Black Maternal Health Week banner - for African birthing people

Black Birthing People Need Our Support

Black Maternal Health Week is a week of information sharing, panel discussions, and uplifting Black Birthing People usually falling on the second week of April each year. For about the last 5 years this week has grown into a larger scale event from one or two days to a full week of events. As a community, we should be able to support our Black Birthing people from conception to postpartum and beyond. 

Unfortunately, capitalism, white supremacy, the medical-industrial complex, poverty, and racism just to name a few barriers are causing the large scale of disadvantages and poor birthing outcomes our community is facing. From the days of slavery when black bodies did not have the agency to birth the way, they wanted to, to the days of reconstruction where our doctors and midwives took care of us, to when they pushed us into integrated hospitals which caused our birthing people to face racism and medical biases that many faces to this day. 

The Black Maternal Health outcomes are staggering. 

  • In 2020, Black women were most disproportionately affected with a mortality rate of 55.3 deaths per 100,000 live births, compared to 19.1 deaths per 100,000 live births, and 18.2 deaths r 100,000 live births for White and Hispanic women, respectively. (Source: CDC
  • Black women are 3 – 5 times more likely to have a maternal death than White women in the United States. (Source: AJMC)

We know that our medical systems were failing us before COVID. COVID just amplified the holes in the system. You will hear or see this week during Black Maternal Health week about the MOMNIBUS ACT. This Act was created to answer the systematic issues that our birthing people are facing. This is great start but as we know that our politicians will continue to fall short to meet the needs our communities face even if we can get most of this act passed. 

Reproductive Justice should be a term and work you should become familiar with as a radicalized African. It is truly the major intersection and foundation of how we truly can imagine a free and radicalized society for our families. With safe and free housing, livable wages, healthcare, clean water, the right to radicalized education for ourselves and our children, as well as the right to have or not have children as well. These key components of our work and what we all think of when we think of our liberation from this capitalistic, white supremacist world we are currently living under. 

  • What is Reproductive Justice?  In June of 1994, Black Radical Women and Femmes came together with other marginalized people of color to discuss the rights of marginalized women, and femmes were not being recognized in the larger women’s rights movement which was being led by white women. They understood and saw the many intersections that marginalized women and femmes were being left out of the social, political, and economic landscape of the movement and one for those of us in the margins need to be created. They coined the term Reproductive Justice which is the human right to control our sexuality, our gender, our work, and our reproduction.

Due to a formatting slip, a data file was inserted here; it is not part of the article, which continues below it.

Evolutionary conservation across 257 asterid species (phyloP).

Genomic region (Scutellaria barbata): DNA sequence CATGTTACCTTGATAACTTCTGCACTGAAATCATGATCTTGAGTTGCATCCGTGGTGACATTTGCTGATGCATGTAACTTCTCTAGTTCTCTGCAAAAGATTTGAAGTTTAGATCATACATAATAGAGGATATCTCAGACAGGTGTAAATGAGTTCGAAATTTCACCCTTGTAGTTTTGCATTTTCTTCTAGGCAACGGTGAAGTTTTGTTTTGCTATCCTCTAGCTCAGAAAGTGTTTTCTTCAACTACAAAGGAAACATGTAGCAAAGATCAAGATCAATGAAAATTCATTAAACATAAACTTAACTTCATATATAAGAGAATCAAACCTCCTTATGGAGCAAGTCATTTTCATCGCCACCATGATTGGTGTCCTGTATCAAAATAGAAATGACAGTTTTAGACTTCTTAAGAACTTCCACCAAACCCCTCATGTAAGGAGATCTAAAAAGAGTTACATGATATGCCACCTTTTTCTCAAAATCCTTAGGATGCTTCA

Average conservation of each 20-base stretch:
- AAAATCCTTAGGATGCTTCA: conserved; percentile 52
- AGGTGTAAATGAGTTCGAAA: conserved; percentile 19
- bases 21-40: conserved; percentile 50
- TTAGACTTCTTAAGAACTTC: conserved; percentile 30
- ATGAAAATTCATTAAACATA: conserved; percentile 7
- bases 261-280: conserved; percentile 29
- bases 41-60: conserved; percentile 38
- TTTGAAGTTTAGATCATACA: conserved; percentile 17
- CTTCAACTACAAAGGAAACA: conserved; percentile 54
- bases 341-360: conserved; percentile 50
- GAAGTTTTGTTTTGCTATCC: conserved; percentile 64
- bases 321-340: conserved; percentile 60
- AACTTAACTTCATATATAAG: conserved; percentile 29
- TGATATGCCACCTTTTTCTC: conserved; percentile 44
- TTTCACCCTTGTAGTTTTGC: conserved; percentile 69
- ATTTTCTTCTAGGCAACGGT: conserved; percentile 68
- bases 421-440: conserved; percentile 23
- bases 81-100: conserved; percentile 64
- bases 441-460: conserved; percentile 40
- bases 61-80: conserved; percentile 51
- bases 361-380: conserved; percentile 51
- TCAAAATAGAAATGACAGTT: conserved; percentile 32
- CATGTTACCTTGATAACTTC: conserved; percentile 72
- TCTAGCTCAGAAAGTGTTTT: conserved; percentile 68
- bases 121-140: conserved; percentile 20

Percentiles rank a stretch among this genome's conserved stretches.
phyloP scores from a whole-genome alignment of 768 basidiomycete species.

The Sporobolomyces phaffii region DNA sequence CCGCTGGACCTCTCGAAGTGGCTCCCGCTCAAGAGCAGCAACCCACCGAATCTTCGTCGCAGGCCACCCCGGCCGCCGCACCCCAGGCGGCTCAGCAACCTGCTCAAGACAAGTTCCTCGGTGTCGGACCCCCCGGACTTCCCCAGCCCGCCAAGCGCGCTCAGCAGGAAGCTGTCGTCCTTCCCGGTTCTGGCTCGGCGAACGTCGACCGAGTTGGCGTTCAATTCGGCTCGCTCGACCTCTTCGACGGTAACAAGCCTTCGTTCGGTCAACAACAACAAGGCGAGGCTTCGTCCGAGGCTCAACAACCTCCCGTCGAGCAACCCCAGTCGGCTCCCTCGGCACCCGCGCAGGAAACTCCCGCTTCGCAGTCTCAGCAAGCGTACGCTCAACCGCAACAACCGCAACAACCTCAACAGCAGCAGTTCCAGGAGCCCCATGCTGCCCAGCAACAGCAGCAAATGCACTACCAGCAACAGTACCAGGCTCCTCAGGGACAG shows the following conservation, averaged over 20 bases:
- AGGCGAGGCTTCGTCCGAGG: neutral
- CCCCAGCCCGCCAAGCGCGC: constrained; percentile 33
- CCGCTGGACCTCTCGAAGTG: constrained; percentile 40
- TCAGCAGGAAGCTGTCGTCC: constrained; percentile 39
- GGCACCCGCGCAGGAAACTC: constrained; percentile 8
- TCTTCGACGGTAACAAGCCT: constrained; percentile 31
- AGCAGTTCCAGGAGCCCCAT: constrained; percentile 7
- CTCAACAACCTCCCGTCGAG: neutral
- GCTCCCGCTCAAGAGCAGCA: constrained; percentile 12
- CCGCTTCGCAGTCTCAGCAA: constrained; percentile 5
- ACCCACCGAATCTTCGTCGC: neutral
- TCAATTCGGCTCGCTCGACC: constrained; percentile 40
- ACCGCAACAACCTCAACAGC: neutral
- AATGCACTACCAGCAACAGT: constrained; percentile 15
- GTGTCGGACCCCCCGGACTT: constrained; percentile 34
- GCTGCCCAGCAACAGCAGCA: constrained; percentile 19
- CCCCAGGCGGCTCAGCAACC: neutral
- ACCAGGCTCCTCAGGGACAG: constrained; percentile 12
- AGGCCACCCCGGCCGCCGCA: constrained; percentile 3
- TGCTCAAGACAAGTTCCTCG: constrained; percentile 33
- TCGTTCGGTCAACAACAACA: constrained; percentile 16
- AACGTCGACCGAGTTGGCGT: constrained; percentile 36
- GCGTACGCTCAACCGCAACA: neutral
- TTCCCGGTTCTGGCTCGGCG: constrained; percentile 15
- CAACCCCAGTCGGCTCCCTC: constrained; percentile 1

As a radicalized African that is also a Birthworker I wanted to amplify the need for us radicals to find a place in our fight for our liberation to not forget about our Black Birthing People. Look for Birthing Collectives in your community of Black Radical Doulas/Birthworker/Midwives that are doing the work. 

Our community doulas, midwives, and laypeople are doing the heavy lifting in this work. We could use all of the amplifying and energy behind us to make sure that all Black Birthing people have the support during their pregnancy to be able to advocate for themselves to birth wherever they feel comfortable delivering. The work in the postpartum is really being left behind right now, our people deserve to have the support to parent the way they truly desire as soon as they get home. As a postpartum birthworker myself, our families need to understand that they deserve the support and that we are there to educate them, allow them to rest, and bridge them to the services they need. 

Another way you can support our Black Birthing people is to demand that the Momnibus act is signed and go into full effect without begin tied to the Build Better Act. Check your state’s Medicaid program, and see if the provisions for postpartum coverage if have not made demands for our Black Birthing People to have this support through Medicaid expansion.

In your local community, make sure that local hospital systems are not keeping community doulas out. Across the country, hospital systems are trying to implement their own doula programs keeping our people from doulas with whom they have a personal connection to and not some random stranger they may meet for the first time during their labor. 

This is an all-hands-on-deck matter for our communities liberation.